Repsol, a global energy and utility company based in Spain has successfully implemented more than 190 digital transformation projects. Seventy percent of them incorporate artificial intelligence in some way. The bulk of this report offers an evidence-based view of how organizations learn with AI — both the scope of its challenge and its opportunity to transform the organization. Notably, Repsol does more than teach machines how to drill, blend, and serve. In effect, Repsol changed its processes to continuously learn with AI. Process improvements beget new behaviors and new human knowledge, which is then fed back to machines. These dynamics play out continuously, deliberately, and systematically across the organization. Repsol’s ability to learn with AI is fundamental — as our research shows — to obtaining significant benefits with AI.
Genioux knowledge fact condensed as an image.
- Based on over 3,000 survey responses from organizations in 29 industries around the world, as well as interviews with academics and executives, we offer insights into cross-industry adoption of AI, along with a quantitative analysis of those companies achieving significant financial benefits with AI.
- In 2018, Repsol, a global energy and utility company based in Spain, launched an ambitious digital transformation effort. Up and down the company’s value chain, Repsol executives identified and began implementing more than 190 digital transformation projects. Seventy percent of them now incorporate artificial intelligence in some way. These projects are not experiments: They make essential contributions to Repsol’s business model, from upstream drilling operations to personalized offers at downstream retail service stations. “AI is now a cornerstone of an overwhelming majority of the most relevant digital cases transforming our business units,” says Valero Marín, Repsol’s CIO and chief digital officer.
- At its upstream facilities, Repsol created an operations excellence center to use AI to optimize the process of drilling productive wells. Analyzing more than 100 million data points a day, AI solutions help reduce nonproductive time by 40%-50% across 30 drill sites.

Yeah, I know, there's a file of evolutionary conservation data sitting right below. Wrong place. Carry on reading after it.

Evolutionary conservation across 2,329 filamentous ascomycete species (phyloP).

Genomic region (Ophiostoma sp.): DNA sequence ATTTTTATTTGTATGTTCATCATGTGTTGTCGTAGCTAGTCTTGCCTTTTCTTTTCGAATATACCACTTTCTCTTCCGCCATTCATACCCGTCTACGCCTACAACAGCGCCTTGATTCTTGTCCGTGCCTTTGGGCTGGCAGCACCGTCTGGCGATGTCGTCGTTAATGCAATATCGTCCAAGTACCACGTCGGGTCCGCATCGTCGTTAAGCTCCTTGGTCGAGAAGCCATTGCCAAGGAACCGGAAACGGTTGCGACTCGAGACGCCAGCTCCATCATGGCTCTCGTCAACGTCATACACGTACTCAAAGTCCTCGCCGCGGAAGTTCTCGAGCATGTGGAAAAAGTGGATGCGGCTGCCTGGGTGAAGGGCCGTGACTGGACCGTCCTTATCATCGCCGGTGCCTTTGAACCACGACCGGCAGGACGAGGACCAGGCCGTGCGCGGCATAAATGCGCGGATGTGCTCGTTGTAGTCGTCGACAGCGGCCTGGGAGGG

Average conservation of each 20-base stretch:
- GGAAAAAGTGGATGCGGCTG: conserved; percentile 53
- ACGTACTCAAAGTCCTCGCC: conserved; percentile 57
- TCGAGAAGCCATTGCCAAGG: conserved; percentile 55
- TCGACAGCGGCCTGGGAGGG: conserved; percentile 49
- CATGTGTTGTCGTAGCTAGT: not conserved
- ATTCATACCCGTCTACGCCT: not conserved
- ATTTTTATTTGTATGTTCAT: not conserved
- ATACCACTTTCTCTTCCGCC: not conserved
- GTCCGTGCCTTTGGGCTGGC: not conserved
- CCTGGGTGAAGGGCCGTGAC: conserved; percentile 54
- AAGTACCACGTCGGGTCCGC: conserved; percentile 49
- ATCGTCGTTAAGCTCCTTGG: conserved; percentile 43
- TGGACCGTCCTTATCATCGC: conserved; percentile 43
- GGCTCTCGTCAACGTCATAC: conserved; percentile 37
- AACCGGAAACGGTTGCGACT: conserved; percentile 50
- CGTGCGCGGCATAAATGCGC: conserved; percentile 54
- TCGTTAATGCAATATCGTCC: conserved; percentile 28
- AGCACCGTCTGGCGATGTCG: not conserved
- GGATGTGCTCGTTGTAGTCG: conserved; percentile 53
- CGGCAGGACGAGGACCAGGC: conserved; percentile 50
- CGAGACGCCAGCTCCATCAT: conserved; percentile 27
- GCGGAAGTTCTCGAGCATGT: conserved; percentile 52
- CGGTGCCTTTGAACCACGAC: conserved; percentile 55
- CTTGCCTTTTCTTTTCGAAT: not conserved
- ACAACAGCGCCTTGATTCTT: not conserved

- At its midstream refineries, Repsol prepares crude oil for commercial sale, a complex process that coordinates oil blending, storage, and delivery. Repsol uses AI to reduce more than 5 million scenarios to a small set of feasible production options for 30-day time frames. Human engineers then analyze the AI-generated options, incorporating difficult-to-quantify context, and feed their own analyses back to the AI system. Engineers and operations managers collectively changed how they work in order to work with AI.
- Downstream, the company uses AI to prepare personalized offers for 8 million customers across its international network of more than 5,000 service stations. The system generates between 200,000 and 400,000 offers each day. After machine learning algorithms process the resulting outcomes data, managerial insights improve the AI systems that prepare the offers. The personalized promotions have led to a large sales increase — the equivalent of having 3%-4.5% more service stations.
Category 2: The Big Picture of the Digital Era
[genioux fact extracted from MIT SMR + BCG]
Authors of genioux fact
EXPANDING AI’S IMPACT WITH ORGANIZATIONAL LEARNING, Sam Ransbotham, Shervin Khodabandeh, David Kiron, François Candelon, Michael Chu, And Burt Lafountain, October 19, 2020, MIT Sloan Management Review, Findings from the 2020 Artificial Intelligence Global Executive Study and Research Project, In collaboration with BCG.
ABOUT THE AUTHORS
Sam Ransbotham (@ransbotham) is a professor in the information systems department at the Carroll School of Management at Boston College, as well as guest editor for MIT Sloan Management Review’s Artificial Intelligence and Business Strategy Big Ideas initiative.
Shervin Khodabandeh is a senior partner and managing director at BCG, and the co-leader of BCG GAMMA (BCG’s AI practice) in North America. He can be contacted at email@example.com.
David Kiron is the editorial director of MIT Sloan Management Review, where he directs the publication’s Big Ideas program. He can be contacted at firstname.lastname@example.org.
François Candelon is a senior partner and managing director at BCG, and the global director of the BCG Henderson Institute. He can be contacted at email@example.com.
Michael Chu is a partner and associate director at BCG, and a core member of BCG GAMMA. He can be reached at firstname.lastname@example.org.
Burt LaFountain is a partner and managing director at BCG, and a core member of BCG GAMMA. He can be reached at email@example.com.